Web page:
A server wears a face mask while cleaning a table on the patio at an Earls restaurant, in Vancouver, on Tuesday, May 19, 2020. THE CANADIAN PRESS/Darryl Dyck

B.C.’s top doc tightens rules at restaurants, nightclubs as COVID-19 cases increase

The amended order includes a ban on self-serve liquor lines and puts stop to dance floors

As B.C. sees a surge in confirmed cases of the novel coronavirus, the province’s top doctor is amending the health order for bars and nightclubs, as well as events.

The changes include banning liquor self-service, as well as dance floors, and minimizing “table hopping” inside restaurants and similar establishments, provincial health officer Dr. Bonnie Henry said Wednesday (July 22).

More details will be posted as an updated provincial health order within the next few hours.

“The COVID-19 curve is trending in a way we do not want it to go, which is up,” Henry said.

“There are close to 1,000 British Columbians self-isolating at home. This means people are unable to work, see friends, enjoy the summer.”

ALSO READ: B.C. records 34 new COVID-19 cases as province nears 200 test-positives within a week

The amendment comes as the province sees two weeks of increasing test-positive cases. British Columbians have been in Phase Three of the provincial government’s reopening plan for nearly four weeks.

The association that represents food services and restaurants in B.C. is calling on business owners to follow the regulations.

“We have to accept responsibility as an industry because we should understand what the protocols are,” B.C. Restaurant and Foodservices Association CEO Ian Totsenson told Black Press Media.

Other changes to rules include that restaurant owners will need to reduce lineups and minimize crowds in choke points in and out of the establishment.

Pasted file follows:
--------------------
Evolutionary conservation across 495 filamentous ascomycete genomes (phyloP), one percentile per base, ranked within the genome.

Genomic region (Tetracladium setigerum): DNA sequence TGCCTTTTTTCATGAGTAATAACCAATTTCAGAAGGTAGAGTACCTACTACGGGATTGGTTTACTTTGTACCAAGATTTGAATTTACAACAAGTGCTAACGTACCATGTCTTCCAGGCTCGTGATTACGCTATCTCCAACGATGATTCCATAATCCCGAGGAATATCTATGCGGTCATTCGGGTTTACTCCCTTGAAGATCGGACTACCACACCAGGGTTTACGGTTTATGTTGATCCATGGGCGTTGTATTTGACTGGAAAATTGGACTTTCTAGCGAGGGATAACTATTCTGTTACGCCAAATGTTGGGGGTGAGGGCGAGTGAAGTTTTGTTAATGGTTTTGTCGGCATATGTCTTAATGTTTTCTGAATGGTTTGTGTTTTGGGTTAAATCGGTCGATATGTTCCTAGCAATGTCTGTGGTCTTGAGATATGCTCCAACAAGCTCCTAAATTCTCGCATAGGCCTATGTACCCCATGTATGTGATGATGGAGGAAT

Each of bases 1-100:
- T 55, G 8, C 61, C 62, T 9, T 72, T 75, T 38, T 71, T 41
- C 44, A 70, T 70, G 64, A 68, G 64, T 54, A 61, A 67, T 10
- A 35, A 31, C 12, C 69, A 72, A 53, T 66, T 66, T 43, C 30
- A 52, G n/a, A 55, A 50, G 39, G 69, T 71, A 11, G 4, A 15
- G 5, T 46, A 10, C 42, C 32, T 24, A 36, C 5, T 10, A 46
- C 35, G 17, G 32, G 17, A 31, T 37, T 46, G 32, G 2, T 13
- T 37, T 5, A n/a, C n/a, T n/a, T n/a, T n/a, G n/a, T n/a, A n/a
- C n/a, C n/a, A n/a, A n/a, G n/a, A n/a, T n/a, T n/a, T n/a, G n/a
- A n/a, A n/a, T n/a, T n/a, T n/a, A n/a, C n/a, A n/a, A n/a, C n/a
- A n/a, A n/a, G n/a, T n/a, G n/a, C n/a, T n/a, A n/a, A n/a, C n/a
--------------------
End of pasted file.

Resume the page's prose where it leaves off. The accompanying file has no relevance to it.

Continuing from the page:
Henry urged customers to not put servers in positions where they feel pressured to change the rules – specifically when it comes to the six-guest cap at tables.

Tostenson said locking down the current rules will help ensure everyone is abiding by them.

“I think it continues to help people become confident. It demonstrates there is a very high commitment by the restaurant industry, and by and large, the industry is doing a very good job of being disciplined.”


@ashwadhwani
ashley.wadhwani@bpdigital.ca

Like us on Facebook and follow us on Twitter.

Want to support local journalism? Make a donation here.

Coronavirus

Get local stories you won't find anywhere else right to your inbox.
Sign up here

Just Posted

New design sought for community hall in Houston

The District of Houston is looking for a design for a new… Continue reading

Busy gym at leisure centre in Houston

There’s been a healthy response to the mid-June opening of the leisure… Continue reading

Beautiful sunrise

Houston resident, Naomi Himech captured this beautiful sunrise while camping recently on… Continue reading

Have the Churches in Houston resumed service?

Changed hours, different practices amidst the pandemic

B.C. records new COVID-19 death, 85 more cases; Horgan calls on celebrity help

This brings the total number of active confirmed cases to 531 across the province

Horvat scores 2 as Vancouver Canucks beat Blues 5-2 in NHL playoff opener

Game 2 in best-of-seven series goes Friday night

Funding to support early reclamation work at acid leaking B.C. mine

B.C. Government committing up to $1.575 million for Tulsequah Chief Mine site

Teachers to get 2 extra days to prepare for students’ return, now set for Sept. 10

Students will first start with orientation and learn rules of COVID-19 classroom policies

High-volume littering at Cape Scott draws ire from hiking groups

Popular Vancouver Island hiking spot not closing, but frustration about crowding grows

SFU to drop ‘Clan’ varsity team name

The ‘Clan’ name is shortened from ‘Clansmen,’ and was introduced roughly 55 years ago

New Tory leader must build a strong team in Commons and for the campaign: Scheer

Scheer marked his final day in the House of Commons today as leader of the Opposition

B.C. to hire 500 more COVID-19 contact tracers ahead of fall

Contract tracers add an ‘extra layer’ in the fight against the novel coronavirus

Feds commit $305M in additional funds for Indigenous communities during COVID-19

Money can be used to battle food insecurity and support children and mental health

Most Read